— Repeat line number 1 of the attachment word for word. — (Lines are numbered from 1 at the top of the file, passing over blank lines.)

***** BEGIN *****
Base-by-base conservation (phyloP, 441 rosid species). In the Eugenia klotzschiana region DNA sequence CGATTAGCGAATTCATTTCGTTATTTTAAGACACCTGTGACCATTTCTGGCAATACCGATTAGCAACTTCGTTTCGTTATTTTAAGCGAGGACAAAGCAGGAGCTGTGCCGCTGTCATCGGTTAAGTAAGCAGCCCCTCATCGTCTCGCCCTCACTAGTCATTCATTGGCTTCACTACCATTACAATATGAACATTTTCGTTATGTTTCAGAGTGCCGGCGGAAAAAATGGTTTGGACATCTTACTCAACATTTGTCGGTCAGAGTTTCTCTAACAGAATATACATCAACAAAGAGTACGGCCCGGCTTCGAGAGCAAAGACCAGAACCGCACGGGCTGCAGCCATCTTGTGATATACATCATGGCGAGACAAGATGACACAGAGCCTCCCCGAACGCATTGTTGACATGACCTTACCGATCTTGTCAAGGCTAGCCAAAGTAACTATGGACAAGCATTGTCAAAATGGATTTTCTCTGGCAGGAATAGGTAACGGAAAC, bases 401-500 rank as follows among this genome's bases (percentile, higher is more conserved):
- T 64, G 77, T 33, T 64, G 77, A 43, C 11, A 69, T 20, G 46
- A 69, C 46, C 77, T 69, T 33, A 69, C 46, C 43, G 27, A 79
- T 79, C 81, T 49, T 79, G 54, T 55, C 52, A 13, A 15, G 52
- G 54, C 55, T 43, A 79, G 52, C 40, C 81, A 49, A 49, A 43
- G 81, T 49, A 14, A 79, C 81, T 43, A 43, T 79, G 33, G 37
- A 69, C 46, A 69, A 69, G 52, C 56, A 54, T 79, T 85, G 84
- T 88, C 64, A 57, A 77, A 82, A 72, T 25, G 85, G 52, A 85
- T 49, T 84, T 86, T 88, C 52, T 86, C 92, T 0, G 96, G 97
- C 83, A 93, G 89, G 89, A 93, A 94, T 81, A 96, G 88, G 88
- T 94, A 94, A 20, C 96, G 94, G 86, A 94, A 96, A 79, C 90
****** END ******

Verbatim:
Base-by-base conservation (phyloP, 441 rosid species). In the Eugenia klotzschiana region DNA sequence CGATTAGCGAATTCATTTCGTTATTTTAAGACACCTGTGACCATTTCTGGCAATACCGATTAGCAACTTCGTTTCGTTATTTTAAGCGAGGACAAAGCAGGAGCTGTGCCGCTGTCATCGGTTAAGTAAGCAGCCCCTCATCGTCTCGCCCTCACTAGTCATTCATTGGCTTCACTACCATTACAATATGAACATTTTCGTTATGTTTCAGAGTGCCGGCGGAAAAAATGGTTTGGACATCTTACTCAACATTTGTCGGTCAGAGTTTCTCTAACAGAATATACATCAACAAAGAGTACGGCCCGGCTTCGAGAGCAAAGACCAGAACCGCACGGGCTGCAGCCATCTTGTGATATACATCATGGCGAGACAAGATGACACAGAGCCTCCCCGAACGCATTGTTGACATGACCTTACCGATCTTGTCAAGGCTAGCCAAAGTAACTATGGACAAGCATTGTCAAAATGGATTTTCTCTGGCAGGAATAGGTAACGGAAAC, bases 401-500 rank as follows among this genome's bases (percentile, higher is more conserved):